Week of August 19, 2012: Finding Stories Within
Friday, August 24—Ask Yourself Three Questions
No matter how many idea-gathering sheets I help student writers create, I still hear someone say, “I don’t know what to write about.” I tell them to look back at their idea sheets, look in their writing journals for ideas, look at our class chart of ideas on the wall, and so on, and still I’ll hear, “I don’t know what to write about.”
The same thing happens with adult writers. Put them in a conference session where someone gives a prompt or asks them to write, and about a third of the writers will sit and not write. Some will even say, “I can’t write on demand,” or “I don’t have anything to write about today.”
Some people call this writer’s block. Not me. I don’t believe in writer’s block. Have you ever heard a bus driver say, “I can’t drive today, I have bus driver’s block.” Or a member of your local fire station say, “Sorry, can’t put out your house fire. I have fire fighter's block.” Or a teacher say, “I can’t teach you today, kids. I have teacher’s block.” We all have to push beyond our feelings and wants and druthers, to do our job. If writing is your job (as it is for my students during their writing block), then I expected you to write! J
Here’s a strategy I use with a student writer who says he/she has nothing to write about.
Step 1: I say: “I’m going to ask you three questions. Answer each question quickly.”
Step 2: I ask three different questions off the top of my head. For instance:
R What’s your favorite game or sport? (The kid might answer: Soccer)
R What’s your favorite thing to do when you’re not at school? (Answer:
Ride my bike)
R What’s your favorite restaurant? (Answer: Golden Corral)
Step 3: I say: “So which are you going to write about today: soccer, riding your bike, or Golden Corral? (Or whatever the answers are.)
Step 4: The child makes a choice and I tell them to start planning their piece.
The same strategy might work for picture book writers who are stuck. I certainly can’t guarantee my students that three questions will lead to a great story, or guarantee you that three questions will lead to an award-winning picture book, but it might get you writing.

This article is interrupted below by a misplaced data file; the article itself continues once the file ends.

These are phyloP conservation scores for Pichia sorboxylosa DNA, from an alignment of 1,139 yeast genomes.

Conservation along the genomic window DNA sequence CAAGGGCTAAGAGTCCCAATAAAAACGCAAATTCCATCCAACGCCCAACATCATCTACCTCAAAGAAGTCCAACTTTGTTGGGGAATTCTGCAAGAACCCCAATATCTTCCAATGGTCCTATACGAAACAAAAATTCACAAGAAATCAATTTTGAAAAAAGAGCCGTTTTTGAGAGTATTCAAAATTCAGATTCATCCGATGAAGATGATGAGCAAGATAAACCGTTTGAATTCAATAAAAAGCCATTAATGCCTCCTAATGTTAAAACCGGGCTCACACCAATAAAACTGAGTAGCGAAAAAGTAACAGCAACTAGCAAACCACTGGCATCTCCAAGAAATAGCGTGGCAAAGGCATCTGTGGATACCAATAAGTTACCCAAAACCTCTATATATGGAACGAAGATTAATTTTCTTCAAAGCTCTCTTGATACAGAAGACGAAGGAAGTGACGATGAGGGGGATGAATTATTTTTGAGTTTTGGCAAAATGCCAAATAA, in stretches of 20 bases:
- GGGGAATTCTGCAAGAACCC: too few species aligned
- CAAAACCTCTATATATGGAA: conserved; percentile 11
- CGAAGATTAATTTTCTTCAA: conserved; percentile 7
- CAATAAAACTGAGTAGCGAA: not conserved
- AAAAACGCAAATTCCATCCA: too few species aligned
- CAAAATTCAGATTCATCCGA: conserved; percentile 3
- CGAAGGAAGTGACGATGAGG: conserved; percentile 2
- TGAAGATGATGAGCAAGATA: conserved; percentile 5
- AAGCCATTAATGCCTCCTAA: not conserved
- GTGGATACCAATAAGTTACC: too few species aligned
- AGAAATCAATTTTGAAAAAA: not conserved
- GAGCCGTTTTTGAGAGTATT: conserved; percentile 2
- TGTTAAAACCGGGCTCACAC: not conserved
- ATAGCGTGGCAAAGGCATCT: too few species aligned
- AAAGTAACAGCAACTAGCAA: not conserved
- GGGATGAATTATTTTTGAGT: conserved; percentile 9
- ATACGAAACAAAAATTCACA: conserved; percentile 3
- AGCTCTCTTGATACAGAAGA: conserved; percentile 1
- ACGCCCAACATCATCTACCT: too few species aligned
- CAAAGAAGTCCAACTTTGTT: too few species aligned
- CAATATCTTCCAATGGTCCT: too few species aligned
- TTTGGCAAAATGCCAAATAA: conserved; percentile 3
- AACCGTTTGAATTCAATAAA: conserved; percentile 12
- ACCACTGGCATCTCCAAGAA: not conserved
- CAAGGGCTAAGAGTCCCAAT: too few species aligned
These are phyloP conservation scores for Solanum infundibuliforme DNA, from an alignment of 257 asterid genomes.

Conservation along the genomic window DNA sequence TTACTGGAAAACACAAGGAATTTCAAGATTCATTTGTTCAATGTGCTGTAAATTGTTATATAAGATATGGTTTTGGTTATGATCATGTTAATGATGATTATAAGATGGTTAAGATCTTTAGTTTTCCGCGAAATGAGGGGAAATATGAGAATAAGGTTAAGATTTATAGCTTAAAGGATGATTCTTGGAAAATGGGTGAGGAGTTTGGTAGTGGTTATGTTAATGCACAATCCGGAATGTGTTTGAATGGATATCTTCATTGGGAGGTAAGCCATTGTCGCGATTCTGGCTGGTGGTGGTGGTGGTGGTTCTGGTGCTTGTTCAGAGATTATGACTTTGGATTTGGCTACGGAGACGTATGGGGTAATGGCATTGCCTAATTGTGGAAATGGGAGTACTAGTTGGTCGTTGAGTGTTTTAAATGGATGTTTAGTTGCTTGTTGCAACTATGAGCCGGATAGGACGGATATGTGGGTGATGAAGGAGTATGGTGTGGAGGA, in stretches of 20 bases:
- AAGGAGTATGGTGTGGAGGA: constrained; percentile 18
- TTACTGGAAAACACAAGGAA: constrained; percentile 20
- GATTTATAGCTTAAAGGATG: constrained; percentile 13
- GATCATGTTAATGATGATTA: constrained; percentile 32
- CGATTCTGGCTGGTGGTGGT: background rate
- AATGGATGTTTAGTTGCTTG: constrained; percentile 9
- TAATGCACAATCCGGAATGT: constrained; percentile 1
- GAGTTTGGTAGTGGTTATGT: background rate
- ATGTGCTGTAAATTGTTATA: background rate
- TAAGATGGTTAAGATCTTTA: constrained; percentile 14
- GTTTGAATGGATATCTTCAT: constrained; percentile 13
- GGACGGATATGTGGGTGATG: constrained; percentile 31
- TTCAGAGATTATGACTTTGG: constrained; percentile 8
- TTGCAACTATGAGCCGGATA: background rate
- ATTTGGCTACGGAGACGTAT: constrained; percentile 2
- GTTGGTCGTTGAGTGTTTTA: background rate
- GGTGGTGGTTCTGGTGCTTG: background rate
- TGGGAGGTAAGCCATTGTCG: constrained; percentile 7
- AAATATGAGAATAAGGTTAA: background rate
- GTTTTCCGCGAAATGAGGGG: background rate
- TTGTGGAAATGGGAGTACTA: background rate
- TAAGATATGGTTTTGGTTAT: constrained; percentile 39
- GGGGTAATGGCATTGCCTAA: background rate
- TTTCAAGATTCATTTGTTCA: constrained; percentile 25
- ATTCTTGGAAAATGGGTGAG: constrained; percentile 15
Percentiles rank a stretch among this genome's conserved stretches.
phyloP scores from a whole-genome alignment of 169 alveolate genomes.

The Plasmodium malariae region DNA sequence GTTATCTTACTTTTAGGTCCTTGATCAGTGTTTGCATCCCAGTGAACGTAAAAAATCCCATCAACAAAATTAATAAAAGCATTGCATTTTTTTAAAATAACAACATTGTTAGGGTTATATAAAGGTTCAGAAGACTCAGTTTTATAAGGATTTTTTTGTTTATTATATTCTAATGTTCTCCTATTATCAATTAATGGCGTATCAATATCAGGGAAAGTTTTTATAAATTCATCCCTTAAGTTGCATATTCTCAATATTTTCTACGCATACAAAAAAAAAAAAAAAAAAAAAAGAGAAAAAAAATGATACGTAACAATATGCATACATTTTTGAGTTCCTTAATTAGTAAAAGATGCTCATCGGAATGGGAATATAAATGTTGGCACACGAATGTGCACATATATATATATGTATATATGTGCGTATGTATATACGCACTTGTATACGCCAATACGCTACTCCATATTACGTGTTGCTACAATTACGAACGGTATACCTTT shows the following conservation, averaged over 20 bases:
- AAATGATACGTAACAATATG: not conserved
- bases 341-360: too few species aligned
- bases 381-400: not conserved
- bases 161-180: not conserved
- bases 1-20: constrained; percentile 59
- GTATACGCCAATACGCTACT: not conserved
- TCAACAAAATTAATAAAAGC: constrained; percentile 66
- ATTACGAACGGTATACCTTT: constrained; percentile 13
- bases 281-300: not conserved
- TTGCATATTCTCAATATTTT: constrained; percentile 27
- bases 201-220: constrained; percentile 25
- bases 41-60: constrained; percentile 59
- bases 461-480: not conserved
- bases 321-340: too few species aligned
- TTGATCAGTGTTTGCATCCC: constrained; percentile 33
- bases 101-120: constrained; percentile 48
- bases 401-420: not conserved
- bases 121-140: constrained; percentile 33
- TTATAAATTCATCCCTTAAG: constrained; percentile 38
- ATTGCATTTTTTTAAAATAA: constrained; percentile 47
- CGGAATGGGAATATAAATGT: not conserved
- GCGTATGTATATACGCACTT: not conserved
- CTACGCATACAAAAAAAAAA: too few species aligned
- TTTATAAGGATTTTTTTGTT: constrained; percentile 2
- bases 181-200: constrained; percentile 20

I focus on a writing craft and elaboration strategy each day with my students. I want them to practice their writing craft. So getting an idea—even from three questions—and beginning to write is the key to practicing their craft. I think the same could be true for all of us picture book writers.
Writing and writing and writing—that’s our key. Once you accept the fact that not everything you write will be published, you’re freed up to write. Sometimes you write to stay disciplined . . . sometimes to practice a craft . . . sometimes to get an idea out of your head . . . sometimes just to write.
In your writer’s notebook, or on a sheet of paper, list as many questions to ask yourself as possible. Then if the day comes when you have nothing to write about you can ask yourself three questions from your list! Below are some questions to get you started.
R What was your favorite vacation of all time?
R Who was your best childhood friend?
R What did you and your best friend like doing together?
R Who/what was your first pet?
R Who/what was your first pet?
R What’s your favorite holiday?
R What’s the best birthday present you ever received?
R When were you most scared?
R When were you most embarrassed?
R When did you learn a lesson?
R When did things not turn out the way you expected?
R When were you surprised—in a good way?
R When were you surprised—in a not-good way?
R When was the first time you felt loss?
R What was the first movie you ever saw?
R What was your favorite TV show when you were a kid?
R What smell reminds you of home?
R Not counting your own home, whose house did you spend the most time in as a kid?
R Who was your strangest neighbor when you were growing up?
R Who was your favorite teacher?
R Who was the worst teacher ever?
R What’s the most fun you ever had at school?
R What field trip do you remember most?
R When was the first time you really felt grown up?
R Who was proud of you as a kid?
R When did you disappoint someone?
R What did you collect when you were a kid?
R What instruments can you play?
R As a child, where did you go to be alone?
R Who could you always count on when you were a kid?
R Who disappointed you when you were a kid?